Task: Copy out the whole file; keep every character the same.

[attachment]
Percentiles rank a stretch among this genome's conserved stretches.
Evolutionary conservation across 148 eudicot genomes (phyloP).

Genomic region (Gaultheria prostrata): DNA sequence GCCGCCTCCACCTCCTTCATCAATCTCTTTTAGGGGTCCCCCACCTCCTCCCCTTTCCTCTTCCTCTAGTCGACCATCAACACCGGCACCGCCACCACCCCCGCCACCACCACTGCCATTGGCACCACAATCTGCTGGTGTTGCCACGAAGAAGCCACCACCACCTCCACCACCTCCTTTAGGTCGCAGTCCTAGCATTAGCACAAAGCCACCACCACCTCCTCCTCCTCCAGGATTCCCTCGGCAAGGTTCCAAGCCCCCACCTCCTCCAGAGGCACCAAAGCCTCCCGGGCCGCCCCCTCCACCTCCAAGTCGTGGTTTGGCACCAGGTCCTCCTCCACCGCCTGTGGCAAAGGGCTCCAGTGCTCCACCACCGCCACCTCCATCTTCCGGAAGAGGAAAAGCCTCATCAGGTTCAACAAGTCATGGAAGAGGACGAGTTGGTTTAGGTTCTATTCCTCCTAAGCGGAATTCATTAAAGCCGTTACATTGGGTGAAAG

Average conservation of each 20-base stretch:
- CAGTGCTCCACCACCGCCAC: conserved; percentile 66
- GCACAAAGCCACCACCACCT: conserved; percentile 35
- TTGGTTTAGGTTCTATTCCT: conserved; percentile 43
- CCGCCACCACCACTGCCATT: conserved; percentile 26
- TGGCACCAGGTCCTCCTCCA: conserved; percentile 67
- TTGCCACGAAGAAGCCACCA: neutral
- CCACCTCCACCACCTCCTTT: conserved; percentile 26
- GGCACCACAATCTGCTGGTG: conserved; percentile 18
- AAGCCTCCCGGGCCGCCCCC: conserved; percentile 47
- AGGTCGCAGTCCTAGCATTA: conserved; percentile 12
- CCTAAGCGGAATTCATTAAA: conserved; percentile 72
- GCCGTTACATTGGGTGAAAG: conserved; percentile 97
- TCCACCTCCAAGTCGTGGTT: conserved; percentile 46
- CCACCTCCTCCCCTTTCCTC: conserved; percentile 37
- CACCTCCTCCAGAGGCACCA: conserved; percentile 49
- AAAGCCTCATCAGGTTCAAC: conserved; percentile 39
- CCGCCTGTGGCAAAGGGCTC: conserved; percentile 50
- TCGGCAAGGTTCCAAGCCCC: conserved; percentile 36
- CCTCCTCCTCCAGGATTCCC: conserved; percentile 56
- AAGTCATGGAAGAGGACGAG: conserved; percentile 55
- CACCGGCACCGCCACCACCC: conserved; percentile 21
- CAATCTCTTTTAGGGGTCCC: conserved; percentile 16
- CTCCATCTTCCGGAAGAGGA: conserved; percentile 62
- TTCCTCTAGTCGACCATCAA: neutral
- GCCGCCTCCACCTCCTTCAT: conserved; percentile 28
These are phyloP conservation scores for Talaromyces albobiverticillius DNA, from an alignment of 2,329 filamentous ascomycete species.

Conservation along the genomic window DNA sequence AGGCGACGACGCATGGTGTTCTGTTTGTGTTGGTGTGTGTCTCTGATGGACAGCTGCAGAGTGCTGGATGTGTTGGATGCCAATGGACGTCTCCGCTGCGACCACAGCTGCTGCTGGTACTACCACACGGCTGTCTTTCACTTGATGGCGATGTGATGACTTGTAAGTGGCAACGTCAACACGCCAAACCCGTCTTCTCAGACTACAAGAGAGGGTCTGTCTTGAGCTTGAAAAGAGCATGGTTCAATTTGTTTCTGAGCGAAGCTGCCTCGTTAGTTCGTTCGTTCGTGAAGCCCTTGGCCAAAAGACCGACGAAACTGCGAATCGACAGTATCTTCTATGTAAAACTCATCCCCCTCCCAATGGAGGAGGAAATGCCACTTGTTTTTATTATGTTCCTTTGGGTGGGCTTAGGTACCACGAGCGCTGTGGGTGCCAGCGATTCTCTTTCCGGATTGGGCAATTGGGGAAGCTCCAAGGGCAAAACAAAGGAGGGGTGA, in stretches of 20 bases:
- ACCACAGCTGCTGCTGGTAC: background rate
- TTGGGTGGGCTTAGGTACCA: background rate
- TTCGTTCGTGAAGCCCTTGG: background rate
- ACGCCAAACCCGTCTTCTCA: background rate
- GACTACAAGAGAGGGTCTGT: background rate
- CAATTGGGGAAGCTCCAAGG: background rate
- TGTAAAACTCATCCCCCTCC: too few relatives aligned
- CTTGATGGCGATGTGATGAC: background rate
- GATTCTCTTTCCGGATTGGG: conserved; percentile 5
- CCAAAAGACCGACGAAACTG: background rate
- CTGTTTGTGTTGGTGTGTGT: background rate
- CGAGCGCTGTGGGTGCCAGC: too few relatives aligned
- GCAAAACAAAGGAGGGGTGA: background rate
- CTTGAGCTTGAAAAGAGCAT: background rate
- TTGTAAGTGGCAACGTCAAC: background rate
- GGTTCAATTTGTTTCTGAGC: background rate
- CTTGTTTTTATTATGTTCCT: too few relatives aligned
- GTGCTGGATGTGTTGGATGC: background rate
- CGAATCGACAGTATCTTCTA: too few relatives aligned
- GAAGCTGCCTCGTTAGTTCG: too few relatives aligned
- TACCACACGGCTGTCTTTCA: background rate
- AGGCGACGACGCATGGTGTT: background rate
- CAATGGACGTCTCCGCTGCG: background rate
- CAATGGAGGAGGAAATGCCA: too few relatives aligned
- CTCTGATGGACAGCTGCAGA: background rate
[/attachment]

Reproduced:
Percentiles rank a stretch among this genome's conserved stretches.
Evolutionary conservation across 148 eudicot genomes (phyloP).

Genomic region (Gaultheria prostrata): DNA sequence GCCGCCTCCACCTCCTTCATCAATCTCTTTTAGGGGTCCCCCACCTCCTCCCCTTTCCTCTTCCTCTAGTCGACCATCAACACCGGCACCGCCACCACCCCCGCCACCACCACTGCCATTGGCACCACAATCTGCTGGTGTTGCCACGAAGAAGCCACCACCACCTCCACCACCTCCTTTAGGTCGCAGTCCTAGCATTAGCACAAAGCCACCACCACCTCCTCCTCCTCCAGGATTCCCTCGGCAAGGTTCCAAGCCCCCACCTCCTCCAGAGGCACCAAAGCCTCCCGGGCCGCCCCCTCCACCTCCAAGTCGTGGTTTGGCACCAGGTCCTCCTCCACCGCCTGTGGCAAAGGGCTCCAGTGCTCCACCACCGCCACCTCCATCTTCCGGAAGAGGAAAAGCCTCATCAGGTTCAACAAGTCATGGAAGAGGACGAGTTGGTTTAGGTTCTATTCCTCCTAAGCGGAATTCATTAAAGCCGTTACATTGGGTGAAAG

Average conservation of each 20-base stretch:
- CAGTGCTCCACCACCGCCAC: conserved; percentile 66
- GCACAAAGCCACCACCACCT: conserved; percentile 35
- TTGGTTTAGGTTCTATTCCT: conserved; percentile 43
- CCGCCACCACCACTGCCATT: conserved; percentile 26
- TGGCACCAGGTCCTCCTCCA: conserved; percentile 67
- TTGCCACGAAGAAGCCACCA: neutral
- CCACCTCCACCACCTCCTTT: conserved; percentile 26
- GGCACCACAATCTGCTGGTG: conserved; percentile 18
- AAGCCTCCCGGGCCGCCCCC: conserved; percentile 47
- AGGTCGCAGTCCTAGCATTA: conserved; percentile 12
- CCTAAGCGGAATTCATTAAA: conserved; percentile 72
- GCCGTTACATTGGGTGAAAG: conserved; percentile 97
- TCCACCTCCAAGTCGTGGTT: conserved; percentile 46
- CCACCTCCTCCCCTTTCCTC: conserved; percentile 37
- CACCTCCTCCAGAGGCACCA: conserved; percentile 49
- AAAGCCTCATCAGGTTCAAC: conserved; percentile 39
- CCGCCTGTGGCAAAGGGCTC: conserved; percentile 50
- TCGGCAAGGTTCCAAGCCCC: conserved; percentile 36
- CCTCCTCCTCCAGGATTCCC: conserved; percentile 56
- AAGTCATGGAAGAGGACGAG: conserved; percentile 55
- CACCGGCACCGCCACCACCC: conserved; percentile 21
- CAATCTCTTTTAGGGGTCCC: conserved; percentile 16
- CTCCATCTTCCGGAAGAGGA: conserved; percentile 62
- TTCCTCTAGTCGACCATCAA: neutral
- GCCGCCTCCACCTCCTTCAT: conserved; percentile 28
These are phyloP conservation scores for Talaromyces albobiverticillius DNA, from an alignment of 2,329 filamentous ascomycete species.

Conservation along the genomic window DNA sequence AGGCGACGACGCATGGTGTTCTGTTTGTGTTGGTGTGTGTCTCTGATGGACAGCTGCAGAGTGCTGGATGTGTTGGATGCCAATGGACGTCTCCGCTGCGACCACAGCTGCTGCTGGTACTACCACACGGCTGTCTTTCACTTGATGGCGATGTGATGACTTGTAAGTGGCAACGTCAACACGCCAAACCCGTCTTCTCAGACTACAAGAGAGGGTCTGTCTTGAGCTTGAAAAGAGCATGGTTCAATTTGTTTCTGAGCGAAGCTGCCTCGTTAGTTCGTTCGTTCGTGAAGCCCTTGGCCAAAAGACCGACGAAACTGCGAATCGACAGTATCTTCTATGTAAAACTCATCCCCCTCCCAATGGAGGAGGAAATGCCACTTGTTTTTATTATGTTCCTTTGGGTGGGCTTAGGTACCACGAGCGCTGTGGGTGCCAGCGATTCTCTTTCCGGATTGGGCAATTGGGGAAGCTCCAAGGGCAAAACAAAGGAGGGGTGA, in stretches of 20 bases:
- ACCACAGCTGCTGCTGGTAC: background rate
- TTGGGTGGGCTTAGGTACCA: background rate
- TTCGTTCGTGAAGCCCTTGG: background rate
- ACGCCAAACCCGTCTTCTCA: background rate
- GACTACAAGAGAGGGTCTGT: background rate
- CAATTGGGGAAGCTCCAAGG: background rate
- TGTAAAACTCATCCCCCTCC: too few relatives aligned
- CTTGATGGCGATGTGATGAC: background rate
- GATTCTCTTTCCGGATTGGG: conserved; percentile 5
- CCAAAAGACCGACGAAACTG: background rate
- CTGTTTGTGTTGGTGTGTGT: background rate
- CGAGCGCTGTGGGTGCCAGC: too few relatives aligned
- GCAAAACAAAGGAGGGGTGA: background rate
- CTTGAGCTTGAAAAGAGCAT: background rate
- TTGTAAGTGGCAACGTCAAC: background rate
- GGTTCAATTTGTTTCTGAGC: background rate
- CTTGTTTTTATTATGTTCCT: too few relatives aligned
- GTGCTGGATGTGTTGGATGC: background rate
- CGAATCGACAGTATCTTCTA: too few relatives aligned
- GAAGCTGCCTCGTTAGTTCG: too few relatives aligned
- TACCACACGGCTGTCTTTCA: background rate
- AGGCGACGACGCATGGTGTT: background rate
- CAATGGACGTCTCCGCTGCG: background rate
- CAATGGAGGAGGAAATGCCA: too few relatives aligned
- CTCTGATGGACAGCTGCAGA: background rate